Pursuing Radical Fairness
In an age when we’re asked to bring more of ourselves to work every day (more imagination, more initiative, more performance and more hours) it’s easy to feel like we’re getting less than we’ve earned (less compensation, less security, less recognition and less voice). Today, employees are being asked to work harder and smarter and longer than ever before, but they often feel the game has been rigged in favor of a very few at the top.
Long-term, this is unsustainable. Individuals will give the best of themselves only if they feel the “system” is inherently fair. Among other things, this sense of equity requires that …
- Leaders are truly accountable to the led.
- Compensation is correlated with contribution, not hierarchical position.
- Every idea competes on a level playing field.
- Every voice gets heard, and every concern gets attended to.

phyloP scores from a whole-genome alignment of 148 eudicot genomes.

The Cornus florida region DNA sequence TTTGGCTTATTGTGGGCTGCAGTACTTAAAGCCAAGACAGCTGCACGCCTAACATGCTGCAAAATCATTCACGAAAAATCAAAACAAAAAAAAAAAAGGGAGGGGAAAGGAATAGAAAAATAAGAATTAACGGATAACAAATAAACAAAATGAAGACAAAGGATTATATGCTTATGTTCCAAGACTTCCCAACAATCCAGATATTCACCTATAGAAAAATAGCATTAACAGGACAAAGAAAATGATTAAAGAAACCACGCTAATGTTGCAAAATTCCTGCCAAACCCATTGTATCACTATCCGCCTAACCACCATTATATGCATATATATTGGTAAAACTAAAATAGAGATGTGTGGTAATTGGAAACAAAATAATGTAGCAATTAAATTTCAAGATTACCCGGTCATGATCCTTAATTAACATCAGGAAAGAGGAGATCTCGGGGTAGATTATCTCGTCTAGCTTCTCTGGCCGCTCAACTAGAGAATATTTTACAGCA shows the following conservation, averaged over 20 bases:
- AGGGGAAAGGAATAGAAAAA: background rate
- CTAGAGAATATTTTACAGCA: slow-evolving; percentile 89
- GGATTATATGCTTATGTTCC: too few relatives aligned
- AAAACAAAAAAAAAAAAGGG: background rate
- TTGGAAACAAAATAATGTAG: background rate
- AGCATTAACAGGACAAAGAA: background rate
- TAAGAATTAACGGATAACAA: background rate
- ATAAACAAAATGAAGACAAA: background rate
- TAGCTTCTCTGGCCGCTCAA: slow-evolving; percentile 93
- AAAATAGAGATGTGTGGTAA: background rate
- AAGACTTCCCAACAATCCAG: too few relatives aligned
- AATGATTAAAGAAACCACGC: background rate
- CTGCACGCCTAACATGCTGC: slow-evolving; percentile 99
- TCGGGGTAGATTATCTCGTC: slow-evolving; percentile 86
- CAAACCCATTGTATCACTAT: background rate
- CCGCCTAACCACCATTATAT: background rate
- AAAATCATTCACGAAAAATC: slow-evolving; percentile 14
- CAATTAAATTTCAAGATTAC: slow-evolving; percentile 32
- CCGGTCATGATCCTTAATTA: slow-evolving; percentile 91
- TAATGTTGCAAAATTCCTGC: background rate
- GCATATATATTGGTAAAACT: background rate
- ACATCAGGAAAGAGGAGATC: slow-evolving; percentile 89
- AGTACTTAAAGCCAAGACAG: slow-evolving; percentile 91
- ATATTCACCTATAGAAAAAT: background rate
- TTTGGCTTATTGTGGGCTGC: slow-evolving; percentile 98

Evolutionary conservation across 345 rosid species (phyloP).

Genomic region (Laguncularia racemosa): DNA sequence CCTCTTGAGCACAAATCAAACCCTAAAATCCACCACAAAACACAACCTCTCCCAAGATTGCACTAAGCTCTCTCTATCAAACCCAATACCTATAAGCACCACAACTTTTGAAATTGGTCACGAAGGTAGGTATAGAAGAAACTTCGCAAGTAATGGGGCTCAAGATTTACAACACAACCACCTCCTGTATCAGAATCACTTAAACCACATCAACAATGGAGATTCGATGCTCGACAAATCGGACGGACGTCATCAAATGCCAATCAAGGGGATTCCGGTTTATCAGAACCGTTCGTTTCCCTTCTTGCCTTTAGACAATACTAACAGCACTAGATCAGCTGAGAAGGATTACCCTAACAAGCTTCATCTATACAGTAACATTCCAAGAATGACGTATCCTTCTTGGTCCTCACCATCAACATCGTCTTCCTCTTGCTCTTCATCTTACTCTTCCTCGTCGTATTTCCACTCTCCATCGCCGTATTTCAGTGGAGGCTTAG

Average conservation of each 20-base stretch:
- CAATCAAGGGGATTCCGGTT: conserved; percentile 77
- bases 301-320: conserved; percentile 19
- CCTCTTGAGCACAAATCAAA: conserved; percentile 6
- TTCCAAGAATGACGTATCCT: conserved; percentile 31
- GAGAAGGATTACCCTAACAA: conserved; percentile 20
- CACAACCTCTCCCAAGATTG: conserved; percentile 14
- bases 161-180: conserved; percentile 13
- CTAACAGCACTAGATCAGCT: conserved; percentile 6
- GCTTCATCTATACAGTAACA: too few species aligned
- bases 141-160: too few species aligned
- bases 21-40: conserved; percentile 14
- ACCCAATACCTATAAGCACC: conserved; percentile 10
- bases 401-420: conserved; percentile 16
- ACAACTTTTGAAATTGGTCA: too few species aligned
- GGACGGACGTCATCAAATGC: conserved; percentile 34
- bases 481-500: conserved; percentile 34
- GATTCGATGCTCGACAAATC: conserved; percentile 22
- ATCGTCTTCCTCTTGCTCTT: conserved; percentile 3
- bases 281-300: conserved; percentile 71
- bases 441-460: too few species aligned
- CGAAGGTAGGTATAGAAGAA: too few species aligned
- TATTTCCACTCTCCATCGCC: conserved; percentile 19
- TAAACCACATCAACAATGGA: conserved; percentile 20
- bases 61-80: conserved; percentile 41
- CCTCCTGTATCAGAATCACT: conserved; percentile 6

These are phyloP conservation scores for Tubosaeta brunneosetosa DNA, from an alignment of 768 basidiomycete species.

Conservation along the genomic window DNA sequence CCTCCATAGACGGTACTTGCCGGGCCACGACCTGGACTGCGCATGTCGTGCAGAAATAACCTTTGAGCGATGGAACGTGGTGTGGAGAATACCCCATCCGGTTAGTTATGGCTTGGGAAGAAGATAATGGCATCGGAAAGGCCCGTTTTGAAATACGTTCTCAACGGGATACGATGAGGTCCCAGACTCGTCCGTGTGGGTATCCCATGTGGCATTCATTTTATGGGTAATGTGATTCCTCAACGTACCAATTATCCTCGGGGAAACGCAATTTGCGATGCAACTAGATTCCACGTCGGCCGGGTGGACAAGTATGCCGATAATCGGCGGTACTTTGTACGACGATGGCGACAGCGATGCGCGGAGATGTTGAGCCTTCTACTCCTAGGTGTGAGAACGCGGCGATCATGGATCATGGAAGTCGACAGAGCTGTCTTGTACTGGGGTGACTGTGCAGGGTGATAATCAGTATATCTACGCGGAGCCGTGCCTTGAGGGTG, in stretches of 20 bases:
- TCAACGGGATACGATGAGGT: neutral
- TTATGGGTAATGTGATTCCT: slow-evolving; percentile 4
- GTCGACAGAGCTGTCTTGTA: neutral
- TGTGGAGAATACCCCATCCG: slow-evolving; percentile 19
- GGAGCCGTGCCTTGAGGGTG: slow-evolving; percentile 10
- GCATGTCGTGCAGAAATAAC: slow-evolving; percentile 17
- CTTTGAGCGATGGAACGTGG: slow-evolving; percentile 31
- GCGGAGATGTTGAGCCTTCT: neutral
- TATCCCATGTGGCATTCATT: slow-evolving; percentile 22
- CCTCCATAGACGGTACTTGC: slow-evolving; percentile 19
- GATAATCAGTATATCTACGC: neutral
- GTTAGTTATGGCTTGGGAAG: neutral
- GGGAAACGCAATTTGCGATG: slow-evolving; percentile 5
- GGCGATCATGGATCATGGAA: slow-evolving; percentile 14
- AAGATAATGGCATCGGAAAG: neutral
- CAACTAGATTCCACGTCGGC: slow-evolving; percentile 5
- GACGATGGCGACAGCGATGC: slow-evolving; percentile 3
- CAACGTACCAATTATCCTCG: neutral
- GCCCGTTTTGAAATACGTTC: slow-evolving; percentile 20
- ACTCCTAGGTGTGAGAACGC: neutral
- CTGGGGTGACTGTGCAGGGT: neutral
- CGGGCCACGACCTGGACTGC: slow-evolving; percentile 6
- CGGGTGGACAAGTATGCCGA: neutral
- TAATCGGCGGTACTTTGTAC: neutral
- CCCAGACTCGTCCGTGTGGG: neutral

- Status and power go to those who add the most value, rather than to those who are the most politically astute.
- Information is shared, not hoarded; right-to-know replaces need-to-know.
- There is complete transparency around individual performance and compensation.
- Decision-making processes are open and highly consultative.
- There are no Switzerland-Somalia pay differentials.
Organizations that are equitable at their core will be the beneficiaries of the sort of dedication and passion that competitors can only dream about. Radical fairness just might be the ultimate incentive system.
What sorts of management innovation would help us to excise partisanship, politicking and the abuse of power from our organizations? How can we build organizations that are models of radical fairness?